I am Siti, a mother of seven wonderful children. A wife to a caring educator. And a victim of the recent scam targeting OCBC Bank customers.
On Dec 28 last year, at 11.47am, I received an SMS which looked very much like the other ones I have received from the OCBC SMS system, which read: "The transaction function of your OCBC account will be suspended. To prevent the account from being locked out, update it on December 28. Access bit.ly/3q****."
At that time, I was occupied with my children and did not act upon it. At 2pm, I reread the SMS and followed the instructions and clicked on the link. It brought me to an authentic-looking site with the OCBC name.
As I was anxious about the account being suspended and I had some transactions to make to my children's accounts later in the day, I did not think further, and keyed in my username and password and other relevant details and checked into my account.
A few moments later, I received a notification stating that my transfer limit had been increased to $100,000. When I noticed that, I immediately called OCBC as I had not approved this.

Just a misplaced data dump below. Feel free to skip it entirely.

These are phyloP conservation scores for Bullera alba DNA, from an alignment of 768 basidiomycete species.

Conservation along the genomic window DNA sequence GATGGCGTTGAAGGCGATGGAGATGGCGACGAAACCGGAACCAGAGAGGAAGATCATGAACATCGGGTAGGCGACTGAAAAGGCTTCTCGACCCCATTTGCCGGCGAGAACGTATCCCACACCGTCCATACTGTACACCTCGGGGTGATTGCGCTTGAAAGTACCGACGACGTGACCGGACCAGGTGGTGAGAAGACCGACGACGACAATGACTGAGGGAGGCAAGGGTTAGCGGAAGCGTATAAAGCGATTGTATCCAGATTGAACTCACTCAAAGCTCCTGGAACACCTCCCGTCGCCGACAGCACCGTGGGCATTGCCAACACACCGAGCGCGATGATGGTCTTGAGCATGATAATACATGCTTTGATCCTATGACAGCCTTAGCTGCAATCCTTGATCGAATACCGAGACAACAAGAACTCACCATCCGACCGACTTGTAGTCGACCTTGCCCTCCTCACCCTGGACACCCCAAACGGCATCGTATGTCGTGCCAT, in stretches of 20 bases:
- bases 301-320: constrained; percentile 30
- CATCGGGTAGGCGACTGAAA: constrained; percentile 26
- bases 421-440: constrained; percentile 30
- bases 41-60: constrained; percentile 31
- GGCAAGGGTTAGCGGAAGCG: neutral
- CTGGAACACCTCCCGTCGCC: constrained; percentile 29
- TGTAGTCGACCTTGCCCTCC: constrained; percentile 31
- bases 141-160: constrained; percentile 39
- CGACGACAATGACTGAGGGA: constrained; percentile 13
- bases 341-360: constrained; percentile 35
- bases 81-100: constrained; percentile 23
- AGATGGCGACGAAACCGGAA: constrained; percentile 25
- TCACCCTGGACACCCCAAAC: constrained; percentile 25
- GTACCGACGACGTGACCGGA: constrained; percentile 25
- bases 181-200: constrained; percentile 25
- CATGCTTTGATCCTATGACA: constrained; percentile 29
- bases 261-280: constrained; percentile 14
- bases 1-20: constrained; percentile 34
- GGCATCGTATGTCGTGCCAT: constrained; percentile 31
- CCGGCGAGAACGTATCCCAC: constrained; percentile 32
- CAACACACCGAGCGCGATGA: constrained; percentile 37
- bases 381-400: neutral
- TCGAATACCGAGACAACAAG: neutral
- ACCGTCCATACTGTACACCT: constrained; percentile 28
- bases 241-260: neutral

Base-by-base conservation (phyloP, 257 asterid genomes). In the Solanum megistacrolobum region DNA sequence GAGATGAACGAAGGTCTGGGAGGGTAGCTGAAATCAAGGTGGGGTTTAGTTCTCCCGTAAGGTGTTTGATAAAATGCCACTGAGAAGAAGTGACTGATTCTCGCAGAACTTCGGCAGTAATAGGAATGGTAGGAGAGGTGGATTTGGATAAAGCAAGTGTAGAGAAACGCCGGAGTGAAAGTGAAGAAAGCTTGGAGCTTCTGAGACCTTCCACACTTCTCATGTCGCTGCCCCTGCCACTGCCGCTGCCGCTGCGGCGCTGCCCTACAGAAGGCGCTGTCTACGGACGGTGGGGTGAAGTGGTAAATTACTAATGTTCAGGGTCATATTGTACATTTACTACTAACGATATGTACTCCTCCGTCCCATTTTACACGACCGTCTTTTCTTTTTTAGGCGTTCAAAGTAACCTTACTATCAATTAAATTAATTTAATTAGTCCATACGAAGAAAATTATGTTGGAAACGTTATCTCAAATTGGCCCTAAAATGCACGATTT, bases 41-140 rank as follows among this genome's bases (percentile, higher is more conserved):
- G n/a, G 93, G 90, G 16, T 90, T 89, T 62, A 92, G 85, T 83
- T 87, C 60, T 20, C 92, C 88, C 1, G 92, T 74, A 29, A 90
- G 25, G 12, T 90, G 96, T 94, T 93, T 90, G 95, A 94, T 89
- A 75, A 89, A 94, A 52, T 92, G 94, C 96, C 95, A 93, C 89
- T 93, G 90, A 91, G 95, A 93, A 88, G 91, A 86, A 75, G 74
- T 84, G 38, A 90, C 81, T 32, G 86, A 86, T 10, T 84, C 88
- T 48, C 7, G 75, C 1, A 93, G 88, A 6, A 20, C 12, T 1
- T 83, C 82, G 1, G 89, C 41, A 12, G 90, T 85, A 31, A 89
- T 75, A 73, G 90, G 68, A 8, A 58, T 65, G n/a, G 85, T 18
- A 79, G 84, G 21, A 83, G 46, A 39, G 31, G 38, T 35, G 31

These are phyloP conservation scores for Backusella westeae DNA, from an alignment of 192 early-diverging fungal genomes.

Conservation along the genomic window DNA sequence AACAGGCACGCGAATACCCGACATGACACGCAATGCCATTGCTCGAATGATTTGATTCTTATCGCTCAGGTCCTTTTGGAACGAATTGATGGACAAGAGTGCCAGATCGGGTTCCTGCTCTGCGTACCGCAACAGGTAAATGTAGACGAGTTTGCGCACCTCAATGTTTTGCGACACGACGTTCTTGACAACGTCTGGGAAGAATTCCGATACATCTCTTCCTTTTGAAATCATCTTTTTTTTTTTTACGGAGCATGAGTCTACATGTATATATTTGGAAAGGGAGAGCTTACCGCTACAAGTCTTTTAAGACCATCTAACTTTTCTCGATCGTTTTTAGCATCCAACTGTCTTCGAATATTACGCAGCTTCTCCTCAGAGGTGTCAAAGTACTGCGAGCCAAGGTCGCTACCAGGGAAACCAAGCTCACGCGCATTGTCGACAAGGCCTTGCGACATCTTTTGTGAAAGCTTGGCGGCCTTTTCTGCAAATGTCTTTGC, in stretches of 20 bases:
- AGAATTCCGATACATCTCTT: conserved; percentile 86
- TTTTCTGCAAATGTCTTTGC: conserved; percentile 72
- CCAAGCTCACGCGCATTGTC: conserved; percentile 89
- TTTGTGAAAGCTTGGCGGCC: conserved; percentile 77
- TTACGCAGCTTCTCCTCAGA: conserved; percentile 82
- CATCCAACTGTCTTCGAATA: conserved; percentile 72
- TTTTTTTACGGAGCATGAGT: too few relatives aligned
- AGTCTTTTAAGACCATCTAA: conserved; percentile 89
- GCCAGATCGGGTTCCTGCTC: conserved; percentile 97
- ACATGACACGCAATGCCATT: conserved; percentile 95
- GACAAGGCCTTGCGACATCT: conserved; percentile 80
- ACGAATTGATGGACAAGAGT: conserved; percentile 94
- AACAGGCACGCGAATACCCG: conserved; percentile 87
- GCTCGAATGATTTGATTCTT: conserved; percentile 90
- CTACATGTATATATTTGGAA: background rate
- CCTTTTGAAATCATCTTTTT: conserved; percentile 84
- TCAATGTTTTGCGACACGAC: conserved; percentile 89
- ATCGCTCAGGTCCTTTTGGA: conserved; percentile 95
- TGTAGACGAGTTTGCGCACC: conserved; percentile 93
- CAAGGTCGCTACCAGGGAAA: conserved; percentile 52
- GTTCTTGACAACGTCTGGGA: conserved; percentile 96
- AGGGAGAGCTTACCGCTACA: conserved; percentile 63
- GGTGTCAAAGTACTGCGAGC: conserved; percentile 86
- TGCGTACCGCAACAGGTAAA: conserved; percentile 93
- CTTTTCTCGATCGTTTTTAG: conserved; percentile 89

However, OCBC's hotline is not equipped to immediately handle scams which are in progress.
I had to navigate an automated system for a long time before reaching a person.
By this wasted time, I had already received multiple notifications stating that monies were transferred out of my savings accounts and six of my children's savings accounts.
In just a few minutes, almost $100,000 was gone.
We have since made a police report but we have been told that even though accounts are insured by up to $50,000, we are unlikely to have any of our funds returned to us as it was my mistake for clicking on the link.
How can the blame be pinned entirely on me when OCBC's scam prevention measures are poorly equipped to urgently deal with a case as it is happening?
Siti Raudhah Mohd Ali